Investors appeared to think Wal-Mart's move spells trouble for GameStop, sending its shares down 3.7 percent to $38.30, while Wal-Mart shares rose 14 cents to $74.82.
But analysts suggest the new program isn't necessarily a death knell for GameStop. After all, other retailers have tried to take business in the used game market with "modest" success, said Baird Equity Research analyst Colin Sebastian, but GameStop has loyalty among video game customers and a broad inventory of new and used video games.
"History suggests the competition is unlikely to capture meaningful share," he wrote in a client note.
The trade-in business is appealing for a retailer: When a consumer buys a new video game for $60, only a small portion of its sale price goes to the company. But when a consumer turns around and sells that game back to the company, the company can keep all the profits for itself.
But it's also a complex business that requires systems to track and manage used product inventory and pricing and the ability to refurbish products and restock stores appropriately to balance supply and demand. In fact, Wal-Mart tried a video trade-in program from 2009 to 2010 using kiosks in stores, but that was not a success. The company said it has found a better system that will make the process more efficient.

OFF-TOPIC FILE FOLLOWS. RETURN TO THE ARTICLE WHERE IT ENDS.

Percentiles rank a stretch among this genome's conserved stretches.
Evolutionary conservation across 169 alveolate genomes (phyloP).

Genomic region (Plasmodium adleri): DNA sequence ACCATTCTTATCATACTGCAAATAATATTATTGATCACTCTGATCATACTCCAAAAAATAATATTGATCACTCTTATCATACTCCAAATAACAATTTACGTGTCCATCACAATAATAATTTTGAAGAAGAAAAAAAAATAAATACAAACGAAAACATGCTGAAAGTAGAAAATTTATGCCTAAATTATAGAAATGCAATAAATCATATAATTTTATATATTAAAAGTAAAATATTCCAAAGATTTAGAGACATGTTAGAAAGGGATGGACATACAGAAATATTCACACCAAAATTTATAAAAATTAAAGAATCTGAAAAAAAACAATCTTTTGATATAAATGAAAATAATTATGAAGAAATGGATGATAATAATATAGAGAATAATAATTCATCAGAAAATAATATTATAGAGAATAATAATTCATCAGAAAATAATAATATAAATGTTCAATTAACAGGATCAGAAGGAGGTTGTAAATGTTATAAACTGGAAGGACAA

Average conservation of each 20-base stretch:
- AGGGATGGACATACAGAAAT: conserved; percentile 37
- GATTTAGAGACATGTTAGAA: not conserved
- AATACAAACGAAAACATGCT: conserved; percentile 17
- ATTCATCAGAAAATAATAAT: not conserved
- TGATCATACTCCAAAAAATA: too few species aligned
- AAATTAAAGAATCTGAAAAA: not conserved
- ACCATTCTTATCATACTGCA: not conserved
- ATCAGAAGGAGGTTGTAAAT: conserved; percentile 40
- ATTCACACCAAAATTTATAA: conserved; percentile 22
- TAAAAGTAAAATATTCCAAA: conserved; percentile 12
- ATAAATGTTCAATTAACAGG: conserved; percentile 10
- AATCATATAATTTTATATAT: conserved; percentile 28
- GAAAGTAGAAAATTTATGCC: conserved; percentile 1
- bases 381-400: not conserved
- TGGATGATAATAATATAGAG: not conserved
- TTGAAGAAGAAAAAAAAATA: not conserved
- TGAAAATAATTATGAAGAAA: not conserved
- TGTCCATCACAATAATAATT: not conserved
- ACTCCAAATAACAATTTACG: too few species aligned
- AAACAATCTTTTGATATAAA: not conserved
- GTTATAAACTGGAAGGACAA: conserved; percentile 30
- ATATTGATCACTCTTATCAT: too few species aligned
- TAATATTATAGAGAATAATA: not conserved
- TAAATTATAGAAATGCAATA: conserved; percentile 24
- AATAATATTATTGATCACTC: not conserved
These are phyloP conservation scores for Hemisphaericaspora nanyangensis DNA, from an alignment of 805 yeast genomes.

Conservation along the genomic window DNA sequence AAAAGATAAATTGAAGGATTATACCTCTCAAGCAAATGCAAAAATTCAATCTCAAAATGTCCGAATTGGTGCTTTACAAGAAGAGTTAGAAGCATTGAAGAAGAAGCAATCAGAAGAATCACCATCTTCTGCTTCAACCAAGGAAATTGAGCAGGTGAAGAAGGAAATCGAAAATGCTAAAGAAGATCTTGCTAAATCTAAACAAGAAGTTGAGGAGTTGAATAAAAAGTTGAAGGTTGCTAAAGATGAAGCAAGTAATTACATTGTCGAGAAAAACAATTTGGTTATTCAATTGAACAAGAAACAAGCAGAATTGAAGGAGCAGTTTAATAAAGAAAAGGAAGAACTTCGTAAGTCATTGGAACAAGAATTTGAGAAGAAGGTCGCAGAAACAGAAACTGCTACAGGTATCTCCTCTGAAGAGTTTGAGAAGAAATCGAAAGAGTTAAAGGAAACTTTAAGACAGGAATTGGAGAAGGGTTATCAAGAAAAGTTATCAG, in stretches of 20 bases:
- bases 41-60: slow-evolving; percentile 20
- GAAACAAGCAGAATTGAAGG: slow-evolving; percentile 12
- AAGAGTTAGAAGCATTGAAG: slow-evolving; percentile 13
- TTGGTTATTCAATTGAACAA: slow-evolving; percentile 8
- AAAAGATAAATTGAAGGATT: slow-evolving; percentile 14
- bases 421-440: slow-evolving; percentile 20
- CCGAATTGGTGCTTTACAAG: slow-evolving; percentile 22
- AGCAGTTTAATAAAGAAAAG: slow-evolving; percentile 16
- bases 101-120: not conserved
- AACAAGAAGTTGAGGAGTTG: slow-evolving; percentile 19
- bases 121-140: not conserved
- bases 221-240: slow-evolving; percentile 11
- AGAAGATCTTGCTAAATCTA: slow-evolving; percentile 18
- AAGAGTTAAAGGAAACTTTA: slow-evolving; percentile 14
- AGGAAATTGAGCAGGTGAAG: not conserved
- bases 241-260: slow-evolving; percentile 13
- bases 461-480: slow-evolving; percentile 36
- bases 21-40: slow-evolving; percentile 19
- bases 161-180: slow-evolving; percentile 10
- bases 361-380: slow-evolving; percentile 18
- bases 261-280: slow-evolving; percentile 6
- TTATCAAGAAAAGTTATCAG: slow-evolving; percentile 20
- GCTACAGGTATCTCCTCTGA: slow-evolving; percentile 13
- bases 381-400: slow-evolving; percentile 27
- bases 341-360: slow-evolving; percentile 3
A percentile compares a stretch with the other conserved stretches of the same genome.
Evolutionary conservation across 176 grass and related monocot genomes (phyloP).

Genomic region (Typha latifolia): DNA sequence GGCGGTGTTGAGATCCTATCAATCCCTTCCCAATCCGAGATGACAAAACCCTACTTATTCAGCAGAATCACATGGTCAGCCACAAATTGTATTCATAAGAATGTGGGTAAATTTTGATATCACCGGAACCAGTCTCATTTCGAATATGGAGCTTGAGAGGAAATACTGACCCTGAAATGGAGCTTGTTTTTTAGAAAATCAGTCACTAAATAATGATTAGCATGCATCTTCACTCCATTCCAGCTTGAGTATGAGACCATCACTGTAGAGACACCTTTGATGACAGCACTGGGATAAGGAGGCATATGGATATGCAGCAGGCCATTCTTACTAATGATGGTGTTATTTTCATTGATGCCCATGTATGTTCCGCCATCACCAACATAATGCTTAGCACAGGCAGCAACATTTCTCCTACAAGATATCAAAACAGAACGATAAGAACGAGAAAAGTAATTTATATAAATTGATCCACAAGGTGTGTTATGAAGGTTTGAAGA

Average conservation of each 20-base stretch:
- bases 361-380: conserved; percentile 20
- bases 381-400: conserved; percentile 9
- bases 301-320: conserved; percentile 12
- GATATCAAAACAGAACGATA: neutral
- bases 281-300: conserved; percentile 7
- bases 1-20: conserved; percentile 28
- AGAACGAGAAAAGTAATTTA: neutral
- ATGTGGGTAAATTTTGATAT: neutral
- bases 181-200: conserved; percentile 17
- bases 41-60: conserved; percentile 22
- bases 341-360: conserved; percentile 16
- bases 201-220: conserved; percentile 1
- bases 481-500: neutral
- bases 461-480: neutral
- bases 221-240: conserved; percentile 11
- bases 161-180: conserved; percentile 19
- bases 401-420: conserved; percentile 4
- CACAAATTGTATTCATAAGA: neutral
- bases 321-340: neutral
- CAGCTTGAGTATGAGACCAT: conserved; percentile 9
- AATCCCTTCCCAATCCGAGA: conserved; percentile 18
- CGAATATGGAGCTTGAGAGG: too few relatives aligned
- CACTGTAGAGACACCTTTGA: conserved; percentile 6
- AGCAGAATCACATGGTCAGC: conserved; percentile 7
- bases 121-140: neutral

Still, Sterne Agee analyst Arvind Bhatia said GameStop has advantages that Wal-Mart does not: a large refurbishment facility in Dallas, pricing algorithms and experience developed over a decade.
"It makes sense and feels natural that various retailers that offer new video games would try to offer trade-ins as well," Bhatia said. "However, as many retailers have discovered in the past, buying product from merchants in bulk is quite different than buying one disc at a time from customers."